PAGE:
by Tennessee Williams
Directed by Michaal Wilson
American Repertory Theater
Loeb Theatre, Harvard University,
Harvard Square, Cambridge, MA
February 18 – March 18, 2017
Scenic Design: Derek McLane; Lighting Design: David Lander
With Bill Heck (Reverend T. Lawrence Shannon), Amanda Plummer (Hannah Jelkes), Dana Delany (Maxine Faulk), James Earl Jones (Nonno), Elizabeth Ashley (Judith Fellowes), Kiko Macan (Pancho), Mike Turner (Pedro), Matt Morrison (Hank), Richmond Hoxie (Herr Fahrenkopf), Stacia Fernandez (Frau Fahrenkopf), Hanna Sharafian (Hilde), Ben Winter (Wolfgang), Susannah Perkins (Charlotte Goodall), Remo Airaldi (Jake Latta)
Reverend T. Lawrnece Shannon (Bill Heck) has had his problems keeping with the religious program and, as a result of dallying one too many times, has been forced into driving buses of tourists to Mexico. At this juncture, he lands at the resort run by the recently widowed but lusty Maxine Faulk (Dana Delany), who seems to have a thing for Shannon despite his issues. In addition to a gaggle of tourists that Shannon has brought along, a New England spinster, Hannah Jelkes (Amanda Plummer), and her ninety-seven year old poet grandfather, Nonno (James Earl Jones) show up. In the midst of complications produced by Shannon’s antics, Hannah and Shannon strike up an unexpectedly intense connection.
Though this play has some degree of plot to it, the greatest element of its drama lies in the development of the relationship between Shannon and Hannah. Wonderfully and subtly developed in the first half of the play, this relationship grows almost organically out of their strangely opposing inclinations. Shannon, though putatively a Reverend, is depicted as much more of a roué, a desperate and irresponsible man running on empty. Hannah, middle-aged and schoolmarmish, seems completely reserved, contained and as physically shy as Shannon is bold, yet she has a kind of existential gutsiness that challenges Shannon to his core.
On the title page of a typescript draft of the play, copied and displayed in the lobby, one can see Williams invocation of a quote by Emily Dickinson as the play’s epigraph. Plummer’s exquisite rendering of Hannah seems to derive much of its energy from that Dickinsonian example – one who is physically reserved, almost pathologically isolated, but metaphysically and psychologically as bold as they come. It’s a lovely portrayal by Wiliams and a beautifully interpreted version of it by Plummer and director Michael Wilson. It invokes so clearly that sense of moral courage and the capacity of those who possess it to offer significant and inspired connection with those who are socially and physically bolder but more psychologically impaired.
In many ways, the first part of the play is impeccable, a carefully explored and articulated drama about the evolution of this unexpected relationship and the waves that it causes especially for Maxine. The second part of the play, while preserving the essential tone of the whole, works a bit too hard to push its symbolic theme and to provide dramatic closure. The focal attention on the potential release of the iguana, the abbreviated treatment of Hannah’s extreme physical reserve, Nonno’s timely transition, and the manner of working out things for Hannah, Shannon and Maxine all seem a bit too convenient dramatically.
In a wonderful letter to readers of the original playscript also displayed in the lobby, Williams defends the subtlety of the psychological drama in the play. He offers an assured response to what seems to have been their criticism that there was not enough ordinary dramatic suspense. Yet, given some of the dramatic conveniences of the second part of the play, one wonders how much he might have been influenced.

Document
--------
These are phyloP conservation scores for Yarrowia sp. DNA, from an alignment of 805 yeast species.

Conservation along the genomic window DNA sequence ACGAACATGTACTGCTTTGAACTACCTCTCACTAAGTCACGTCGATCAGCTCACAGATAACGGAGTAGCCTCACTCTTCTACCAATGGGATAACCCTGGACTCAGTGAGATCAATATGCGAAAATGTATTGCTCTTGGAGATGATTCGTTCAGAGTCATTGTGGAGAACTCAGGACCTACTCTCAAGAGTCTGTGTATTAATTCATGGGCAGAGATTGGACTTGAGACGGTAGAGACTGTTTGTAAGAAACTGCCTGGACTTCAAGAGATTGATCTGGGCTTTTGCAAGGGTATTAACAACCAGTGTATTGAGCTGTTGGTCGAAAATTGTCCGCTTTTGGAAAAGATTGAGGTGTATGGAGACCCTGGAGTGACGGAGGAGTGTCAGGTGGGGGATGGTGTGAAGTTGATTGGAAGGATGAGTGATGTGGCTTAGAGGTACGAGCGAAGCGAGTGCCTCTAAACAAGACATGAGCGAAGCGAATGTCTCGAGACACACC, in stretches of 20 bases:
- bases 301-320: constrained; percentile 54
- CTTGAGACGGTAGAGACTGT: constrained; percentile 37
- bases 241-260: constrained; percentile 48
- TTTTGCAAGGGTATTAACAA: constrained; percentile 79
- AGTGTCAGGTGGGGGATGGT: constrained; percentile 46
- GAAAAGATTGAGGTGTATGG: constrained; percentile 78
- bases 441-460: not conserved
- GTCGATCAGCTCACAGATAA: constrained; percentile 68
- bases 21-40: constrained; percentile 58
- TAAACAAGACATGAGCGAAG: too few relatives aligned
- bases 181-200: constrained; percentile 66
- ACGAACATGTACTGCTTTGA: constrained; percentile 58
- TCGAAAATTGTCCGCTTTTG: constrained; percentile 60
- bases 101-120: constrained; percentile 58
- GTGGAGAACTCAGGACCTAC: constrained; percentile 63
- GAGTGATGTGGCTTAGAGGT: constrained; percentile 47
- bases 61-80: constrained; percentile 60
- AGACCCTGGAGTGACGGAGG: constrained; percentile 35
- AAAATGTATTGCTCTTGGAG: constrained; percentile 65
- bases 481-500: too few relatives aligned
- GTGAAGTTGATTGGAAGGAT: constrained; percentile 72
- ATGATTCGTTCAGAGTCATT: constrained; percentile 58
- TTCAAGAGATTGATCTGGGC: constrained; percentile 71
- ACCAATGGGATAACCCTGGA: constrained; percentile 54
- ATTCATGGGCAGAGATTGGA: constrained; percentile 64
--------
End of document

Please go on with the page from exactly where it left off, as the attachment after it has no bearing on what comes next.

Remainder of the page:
In any event, this production succeeds extremely well in preserving the core of emotional drama throughout.
Bill Heck’s interpretation of Shannon is powerful and persuasive in many ways, but it seems as though the Reverend part is all but missing. This production’s interpretation suggests a character more like Stanley Kowalski who accidentally winds up in divinity school and turns into the class rowdy. To be sure, Heck’s portrayal is lusty and vivid but just hints at that more complex something which enables him to be drawn to Hannah’s sensitively resolute temperament.
As Nonno, the aged grandfather poet of Hannah, James Earl Jones has a fairly modest supporting role, but fills it with such resounding feeling that it fills a much greater space than it seems to occupy. Jones’s performance is grand and resonant, and when he recites his final poem for Hannah to transcribe it has an entirely hypnotic quality that holds the theater in pure aesthetic suspense.
Elizabeth Ashley (Judith Fellowes) also has a small role as the leader of the tour group, but she fills it with gusto and great humor. And, as the actress who starred in the Broadway revival of Williams’ Cat On a Hot Tin Roof in 1974, she carries with her the considerable force of tradition.
Dana Delany (Maxine) gives a nicely down-to-earth rendition of the lusty resort owner and her subtle conveyance of the character’s combined jealousy and acceptance are noteworthy.
Written in a different era when stage plays could more normally support a stable of actors, Iguana has fourteen in all, and though the rest of the supporting cast do a reasonable job, most of these roles are inconsequential.
Derek McLane’s set design for this production is beautifully conceived, David Lander’s lighting design that goes along with it is magical, and real rain falls at the end of the first half. Such distinctive stagecraft ably informs and assists the superb acting and direction, helping to create a magical and persuasive result.